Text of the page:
Well, the sabbatical is over, and we are back at full strength here at the ICE blog.
We’ve also had a reorganization of some of the critical members of the editorial board. Lana Dixon has taken a position in the music industry (very jealous… and hoping for comp’d backstage passes… hint hint). Please join me in thanking Lana for her tremendous commitment to the ICE blog, her organizational and logistical abilities helped our authors reach you.
Returning as the blog administrator is Mélanie Agnew. Please welcome Mélanie… and be nice. She is the only one who knows all the passwords 🙂
The KeyLIME podcast this week looks at certification in medical education. As usual, you can scan the abstract below, but I would encourage you to get better analysis of the paper by listening to the podcast here.
Let us know what you think. Do you have a grad degree? Do you have another type of certification / training? Do you think formal certification is necessary for a career in med ed?
– Jonathan (@sherbino)
KeyLIME Session 108 – Article under review:
View/download the abstract here.
Reviewer: Linda Snell (@lindasmeded)
Medical education has become increasingly professionalized over the past few decades and as part of this advanced training in the area has become more common. Reasons for doing an advanced degree in MedEd include providing a foundation in education, improving education practice, engaging in education leadership or scholarship, or having a degree for career advancement or accreditation. However there is scant evidence to suggest that these degrees are ‘effective’ or achieve these goals.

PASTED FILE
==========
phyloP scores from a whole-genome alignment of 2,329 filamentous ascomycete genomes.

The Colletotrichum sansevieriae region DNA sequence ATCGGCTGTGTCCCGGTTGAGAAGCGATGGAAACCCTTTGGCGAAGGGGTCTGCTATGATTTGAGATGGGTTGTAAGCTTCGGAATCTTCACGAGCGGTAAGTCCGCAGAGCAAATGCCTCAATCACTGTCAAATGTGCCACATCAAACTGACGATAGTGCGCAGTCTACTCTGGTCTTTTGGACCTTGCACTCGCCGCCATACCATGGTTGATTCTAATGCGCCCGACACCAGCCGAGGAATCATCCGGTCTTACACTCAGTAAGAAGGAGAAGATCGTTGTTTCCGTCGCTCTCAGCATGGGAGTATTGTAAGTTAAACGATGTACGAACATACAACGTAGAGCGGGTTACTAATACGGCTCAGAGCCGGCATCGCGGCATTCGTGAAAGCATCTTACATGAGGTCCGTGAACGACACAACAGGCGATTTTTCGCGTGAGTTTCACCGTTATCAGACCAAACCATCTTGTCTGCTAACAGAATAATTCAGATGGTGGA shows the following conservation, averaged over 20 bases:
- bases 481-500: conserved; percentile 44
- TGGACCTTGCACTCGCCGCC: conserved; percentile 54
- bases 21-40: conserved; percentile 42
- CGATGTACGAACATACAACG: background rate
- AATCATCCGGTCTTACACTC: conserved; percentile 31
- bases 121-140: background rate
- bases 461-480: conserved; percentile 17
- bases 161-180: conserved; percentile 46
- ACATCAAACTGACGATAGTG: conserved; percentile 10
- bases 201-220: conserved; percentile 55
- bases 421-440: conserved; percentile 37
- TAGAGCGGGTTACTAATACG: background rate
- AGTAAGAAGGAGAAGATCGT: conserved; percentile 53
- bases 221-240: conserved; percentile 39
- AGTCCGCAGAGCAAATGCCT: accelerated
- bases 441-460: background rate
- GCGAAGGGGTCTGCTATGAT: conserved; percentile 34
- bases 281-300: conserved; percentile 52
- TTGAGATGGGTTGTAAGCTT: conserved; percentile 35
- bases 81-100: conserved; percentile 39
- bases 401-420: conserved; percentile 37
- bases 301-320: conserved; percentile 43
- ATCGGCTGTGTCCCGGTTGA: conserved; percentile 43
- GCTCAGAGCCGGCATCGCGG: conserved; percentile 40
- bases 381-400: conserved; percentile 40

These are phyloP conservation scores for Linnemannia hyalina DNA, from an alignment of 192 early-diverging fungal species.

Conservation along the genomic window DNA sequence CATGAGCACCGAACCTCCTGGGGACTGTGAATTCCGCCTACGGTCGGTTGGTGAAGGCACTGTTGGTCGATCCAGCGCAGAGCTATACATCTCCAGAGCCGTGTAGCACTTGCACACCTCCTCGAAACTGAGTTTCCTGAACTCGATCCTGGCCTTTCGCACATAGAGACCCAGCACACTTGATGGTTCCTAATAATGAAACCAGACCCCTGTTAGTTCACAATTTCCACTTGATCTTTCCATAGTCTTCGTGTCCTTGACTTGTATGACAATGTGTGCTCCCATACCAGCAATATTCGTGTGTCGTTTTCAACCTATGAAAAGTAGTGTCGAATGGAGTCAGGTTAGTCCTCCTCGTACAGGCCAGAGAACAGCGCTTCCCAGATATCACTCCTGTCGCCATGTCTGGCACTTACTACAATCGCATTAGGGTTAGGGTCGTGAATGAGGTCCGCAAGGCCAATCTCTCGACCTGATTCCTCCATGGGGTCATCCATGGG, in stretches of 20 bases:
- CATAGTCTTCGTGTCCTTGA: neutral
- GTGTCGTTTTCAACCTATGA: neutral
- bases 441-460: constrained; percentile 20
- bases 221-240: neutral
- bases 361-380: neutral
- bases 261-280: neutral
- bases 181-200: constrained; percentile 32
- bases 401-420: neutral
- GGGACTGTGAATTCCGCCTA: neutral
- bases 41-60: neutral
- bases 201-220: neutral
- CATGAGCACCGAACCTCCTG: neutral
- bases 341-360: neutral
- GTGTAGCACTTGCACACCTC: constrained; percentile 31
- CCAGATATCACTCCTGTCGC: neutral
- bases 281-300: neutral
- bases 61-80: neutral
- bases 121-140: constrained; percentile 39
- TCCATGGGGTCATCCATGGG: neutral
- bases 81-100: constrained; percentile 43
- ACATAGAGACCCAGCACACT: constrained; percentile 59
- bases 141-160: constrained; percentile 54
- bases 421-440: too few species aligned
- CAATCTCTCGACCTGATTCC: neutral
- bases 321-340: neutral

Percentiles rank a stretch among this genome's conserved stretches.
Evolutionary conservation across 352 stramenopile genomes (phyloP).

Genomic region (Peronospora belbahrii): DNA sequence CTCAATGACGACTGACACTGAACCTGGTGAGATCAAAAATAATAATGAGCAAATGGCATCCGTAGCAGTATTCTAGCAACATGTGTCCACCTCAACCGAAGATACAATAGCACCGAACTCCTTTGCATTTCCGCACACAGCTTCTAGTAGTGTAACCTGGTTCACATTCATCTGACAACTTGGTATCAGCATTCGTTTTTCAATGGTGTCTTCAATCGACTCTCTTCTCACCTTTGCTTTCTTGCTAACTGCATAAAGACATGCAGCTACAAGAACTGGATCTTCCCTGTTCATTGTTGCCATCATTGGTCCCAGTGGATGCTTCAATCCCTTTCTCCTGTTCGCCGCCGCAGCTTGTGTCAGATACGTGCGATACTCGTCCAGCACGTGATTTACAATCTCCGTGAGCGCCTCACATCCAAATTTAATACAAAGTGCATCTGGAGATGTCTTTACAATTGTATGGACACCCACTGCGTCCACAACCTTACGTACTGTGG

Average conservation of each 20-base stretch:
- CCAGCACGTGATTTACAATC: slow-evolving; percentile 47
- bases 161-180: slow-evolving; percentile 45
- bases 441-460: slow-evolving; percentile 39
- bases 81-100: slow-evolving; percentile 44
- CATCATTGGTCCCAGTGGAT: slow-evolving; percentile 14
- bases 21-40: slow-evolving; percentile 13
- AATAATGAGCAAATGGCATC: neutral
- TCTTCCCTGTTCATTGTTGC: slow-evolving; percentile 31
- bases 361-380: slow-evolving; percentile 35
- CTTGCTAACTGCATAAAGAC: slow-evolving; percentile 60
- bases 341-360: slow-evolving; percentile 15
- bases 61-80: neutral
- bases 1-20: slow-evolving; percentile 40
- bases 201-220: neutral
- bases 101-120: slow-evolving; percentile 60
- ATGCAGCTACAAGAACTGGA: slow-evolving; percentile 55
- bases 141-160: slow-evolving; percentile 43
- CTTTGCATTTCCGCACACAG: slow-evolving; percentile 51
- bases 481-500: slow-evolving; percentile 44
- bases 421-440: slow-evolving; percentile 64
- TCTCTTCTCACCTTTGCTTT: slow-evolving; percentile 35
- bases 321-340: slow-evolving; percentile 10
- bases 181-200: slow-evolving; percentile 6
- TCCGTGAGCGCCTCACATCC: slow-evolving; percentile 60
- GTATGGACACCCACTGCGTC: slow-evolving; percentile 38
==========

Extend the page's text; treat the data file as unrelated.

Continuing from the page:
- Evaluate the impact of qualifications in MedEd on graduates’ practices and involvement in education
- Look at differences in outcomes among different levels of training
- Look at impact of age and nationality on outcomes
Type of paper
Research: program evaluation, survey, mixed methods
Key Points on the Methods
Online survey with Likert scale and open responses addressing (a) preparedness to practice on a 1-5 scale) 6 education competencies ( interactive teaching, needs assessment / curriculum planning, using valid and reliable assessment methods, plan and lead change, provide effective feedback, engage in rigorous MedEd research ) and frequency of involvement on a 1-4 scale in education research and scholarship (defined as ‘engage in education-related dialogue’, contribute to the MedEd literature, attend MedEd seminars or conferences, present at such events, conduct professional development workshops).
Sent to 1006 ‘recent’ grads (1-5 years out) of certificate/diploma/master’s program from one UK university. 500 received, 224 responded. Nonparametric stats.
Qualification significantly improved self-efficacy in education practice and scholarly engagement, provided a sense of legitimacy and community.
Master’s grads had more confidence and more scholarly output. There was no difference in improvement in age (experience) of grads but international grads report greater impact.
Spare Keys – other take home points for clinician educators
A example of a useful program evaluation, but would have been more useful with a longer retrospective view when looking at scholarly output (which takes time) and at more than one program.
A good review of the various routes to prepare for a career in MedEd.
Shout out to Yvonne Steinert and Ara Tekian for their contributions here.
Listen to the podcast here